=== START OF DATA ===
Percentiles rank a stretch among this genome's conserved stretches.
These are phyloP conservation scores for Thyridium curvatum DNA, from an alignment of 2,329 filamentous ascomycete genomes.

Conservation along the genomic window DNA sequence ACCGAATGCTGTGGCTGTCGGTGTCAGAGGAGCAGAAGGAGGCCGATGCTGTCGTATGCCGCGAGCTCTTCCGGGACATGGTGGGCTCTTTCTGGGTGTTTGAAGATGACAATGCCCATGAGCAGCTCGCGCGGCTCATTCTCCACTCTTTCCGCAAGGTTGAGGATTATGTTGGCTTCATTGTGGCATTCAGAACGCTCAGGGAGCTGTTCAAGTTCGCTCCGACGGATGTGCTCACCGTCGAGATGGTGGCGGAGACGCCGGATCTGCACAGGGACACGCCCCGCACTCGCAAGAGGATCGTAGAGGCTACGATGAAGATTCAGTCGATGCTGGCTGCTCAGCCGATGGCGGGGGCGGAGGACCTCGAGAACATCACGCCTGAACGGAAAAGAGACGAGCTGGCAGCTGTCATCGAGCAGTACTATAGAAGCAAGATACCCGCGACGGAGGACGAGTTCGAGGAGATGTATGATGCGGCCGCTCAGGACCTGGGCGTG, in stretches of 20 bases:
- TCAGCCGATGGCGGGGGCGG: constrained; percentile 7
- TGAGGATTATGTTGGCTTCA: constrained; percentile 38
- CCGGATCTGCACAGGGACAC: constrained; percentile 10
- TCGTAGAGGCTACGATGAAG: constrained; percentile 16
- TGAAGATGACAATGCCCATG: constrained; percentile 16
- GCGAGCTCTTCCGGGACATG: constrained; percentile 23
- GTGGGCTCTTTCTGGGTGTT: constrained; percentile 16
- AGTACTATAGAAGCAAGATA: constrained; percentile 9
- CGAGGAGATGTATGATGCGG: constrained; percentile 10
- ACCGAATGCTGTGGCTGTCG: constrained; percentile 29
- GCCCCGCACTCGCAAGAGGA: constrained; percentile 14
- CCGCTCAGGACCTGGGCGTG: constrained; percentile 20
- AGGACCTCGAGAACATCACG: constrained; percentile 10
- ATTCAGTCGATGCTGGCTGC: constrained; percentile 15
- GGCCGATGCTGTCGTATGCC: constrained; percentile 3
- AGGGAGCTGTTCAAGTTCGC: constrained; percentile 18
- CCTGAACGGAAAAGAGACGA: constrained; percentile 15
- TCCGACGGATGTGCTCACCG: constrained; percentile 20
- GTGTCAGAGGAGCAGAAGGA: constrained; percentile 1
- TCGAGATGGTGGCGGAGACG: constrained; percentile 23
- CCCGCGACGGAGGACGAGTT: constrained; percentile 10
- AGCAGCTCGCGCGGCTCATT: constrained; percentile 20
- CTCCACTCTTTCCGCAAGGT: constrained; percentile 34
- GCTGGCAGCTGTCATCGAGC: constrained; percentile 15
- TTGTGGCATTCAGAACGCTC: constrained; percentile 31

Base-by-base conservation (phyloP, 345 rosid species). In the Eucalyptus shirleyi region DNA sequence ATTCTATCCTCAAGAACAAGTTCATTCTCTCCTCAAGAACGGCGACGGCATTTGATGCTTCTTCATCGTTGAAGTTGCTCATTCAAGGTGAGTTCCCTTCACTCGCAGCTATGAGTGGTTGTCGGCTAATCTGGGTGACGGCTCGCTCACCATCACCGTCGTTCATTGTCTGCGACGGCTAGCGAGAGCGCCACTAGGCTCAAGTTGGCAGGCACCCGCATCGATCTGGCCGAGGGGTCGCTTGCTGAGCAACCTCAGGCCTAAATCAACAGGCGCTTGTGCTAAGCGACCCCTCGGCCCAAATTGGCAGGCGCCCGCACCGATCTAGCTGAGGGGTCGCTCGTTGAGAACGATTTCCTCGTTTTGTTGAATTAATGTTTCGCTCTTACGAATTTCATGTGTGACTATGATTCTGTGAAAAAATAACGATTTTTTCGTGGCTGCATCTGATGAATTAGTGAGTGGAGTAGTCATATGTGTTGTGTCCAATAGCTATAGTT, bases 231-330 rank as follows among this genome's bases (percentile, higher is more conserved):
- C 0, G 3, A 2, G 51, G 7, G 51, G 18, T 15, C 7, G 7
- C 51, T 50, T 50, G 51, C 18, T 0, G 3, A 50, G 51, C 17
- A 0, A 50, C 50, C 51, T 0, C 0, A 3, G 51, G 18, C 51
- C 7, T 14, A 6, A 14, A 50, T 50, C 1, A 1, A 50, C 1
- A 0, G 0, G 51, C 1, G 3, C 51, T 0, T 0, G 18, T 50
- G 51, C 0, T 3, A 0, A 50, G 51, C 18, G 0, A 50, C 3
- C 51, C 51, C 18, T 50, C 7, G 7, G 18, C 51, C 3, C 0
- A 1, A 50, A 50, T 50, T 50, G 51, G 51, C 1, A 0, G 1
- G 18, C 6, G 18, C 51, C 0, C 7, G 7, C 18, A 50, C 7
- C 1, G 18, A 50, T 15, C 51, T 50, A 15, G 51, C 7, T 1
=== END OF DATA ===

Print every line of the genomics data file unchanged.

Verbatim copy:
Percentiles rank a stretch among this genome's conserved stretches.
These are phyloP conservation scores for Thyridium curvatum DNA, from an alignment of 2,329 filamentous ascomycete genomes.

Conservation along the genomic window DNA sequence ACCGAATGCTGTGGCTGTCGGTGTCAGAGGAGCAGAAGGAGGCCGATGCTGTCGTATGCCGCGAGCTCTTCCGGGACATGGTGGGCTCTTTCTGGGTGTTTGAAGATGACAATGCCCATGAGCAGCTCGCGCGGCTCATTCTCCACTCTTTCCGCAAGGTTGAGGATTATGTTGGCTTCATTGTGGCATTCAGAACGCTCAGGGAGCTGTTCAAGTTCGCTCCGACGGATGTGCTCACCGTCGAGATGGTGGCGGAGACGCCGGATCTGCACAGGGACACGCCCCGCACTCGCAAGAGGATCGTAGAGGCTACGATGAAGATTCAGTCGATGCTGGCTGCTCAGCCGATGGCGGGGGCGGAGGACCTCGAGAACATCACGCCTGAACGGAAAAGAGACGAGCTGGCAGCTGTCATCGAGCAGTACTATAGAAGCAAGATACCCGCGACGGAGGACGAGTTCGAGGAGATGTATGATGCGGCCGCTCAGGACCTGGGCGTG, in stretches of 20 bases:
- TCAGCCGATGGCGGGGGCGG: constrained; percentile 7
- TGAGGATTATGTTGGCTTCA: constrained; percentile 38
- CCGGATCTGCACAGGGACAC: constrained; percentile 10
- TCGTAGAGGCTACGATGAAG: constrained; percentile 16
- TGAAGATGACAATGCCCATG: constrained; percentile 16
- GCGAGCTCTTCCGGGACATG: constrained; percentile 23
- GTGGGCTCTTTCTGGGTGTT: constrained; percentile 16
- AGTACTATAGAAGCAAGATA: constrained; percentile 9
- CGAGGAGATGTATGATGCGG: constrained; percentile 10
- ACCGAATGCTGTGGCTGTCG: constrained; percentile 29
- GCCCCGCACTCGCAAGAGGA: constrained; percentile 14
- CCGCTCAGGACCTGGGCGTG: constrained; percentile 20
- AGGACCTCGAGAACATCACG: constrained; percentile 10
- ATTCAGTCGATGCTGGCTGC: constrained; percentile 15
- GGCCGATGCTGTCGTATGCC: constrained; percentile 3
- AGGGAGCTGTTCAAGTTCGC: constrained; percentile 18
- CCTGAACGGAAAAGAGACGA: constrained; percentile 15
- TCCGACGGATGTGCTCACCG: constrained; percentile 20
- GTGTCAGAGGAGCAGAAGGA: constrained; percentile 1
- TCGAGATGGTGGCGGAGACG: constrained; percentile 23
- CCCGCGACGGAGGACGAGTT: constrained; percentile 10
- AGCAGCTCGCGCGGCTCATT: constrained; percentile 20
- CTCCACTCTTTCCGCAAGGT: constrained; percentile 34
- GCTGGCAGCTGTCATCGAGC: constrained; percentile 15
- TTGTGGCATTCAGAACGCTC: constrained; percentile 31

Base-by-base conservation (phyloP, 345 rosid species). In the Eucalyptus shirleyi region DNA sequence ATTCTATCCTCAAGAACAAGTTCATTCTCTCCTCAAGAACGGCGACGGCATTTGATGCTTCTTCATCGTTGAAGTTGCTCATTCAAGGTGAGTTCCCTTCACTCGCAGCTATGAGTGGTTGTCGGCTAATCTGGGTGACGGCTCGCTCACCATCACCGTCGTTCATTGTCTGCGACGGCTAGCGAGAGCGCCACTAGGCTCAAGTTGGCAGGCACCCGCATCGATCTGGCCGAGGGGTCGCTTGCTGAGCAACCTCAGGCCTAAATCAACAGGCGCTTGTGCTAAGCGACCCCTCGGCCCAAATTGGCAGGCGCCCGCACCGATCTAGCTGAGGGGTCGCTCGTTGAGAACGATTTCCTCGTTTTGTTGAATTAATGTTTCGCTCTTACGAATTTCATGTGTGACTATGATTCTGTGAAAAAATAACGATTTTTTCGTGGCTGCATCTGATGAATTAGTGAGTGGAGTAGTCATATGTGTTGTGTCCAATAGCTATAGTT, bases 231-330 rank as follows among this genome's bases (percentile, higher is more conserved):
- C 0, G 3, A 2, G 51, G 7, G 51, G 18, T 15, C 7, G 7
- C 51, T 50, T 50, G 51, C 18, T 0, G 3, A 50, G 51, C 17
- A 0, A 50, C 50, C 51, T 0, C 0, A 3, G 51, G 18, C 51
- C 7, T 14, A 6, A 14, A 50, T 50, C 1, A 1, A 50, C 1
- A 0, G 0, G 51, C 1, G 3, C 51, T 0, T 0, G 18, T 50
- G 51, C 0, T 3, A 0, A 50, G 51, C 18, G 0, A 50, C 3
- C 51, C 51, C 18, T 50, C 7, G 7, G 18, C 51, C 3, C 0
- A 1, A 50, A 50, T 50, T 50, G 51, G 51, C 1, A 0, G 1
- G 18, C 6, G 18, C 51, C 0, C 7, G 7, C 18, A 50, C 7
- C 1, G 18, A 50, T 15, C 51, T 50, A 15, G 51, C 7, T 1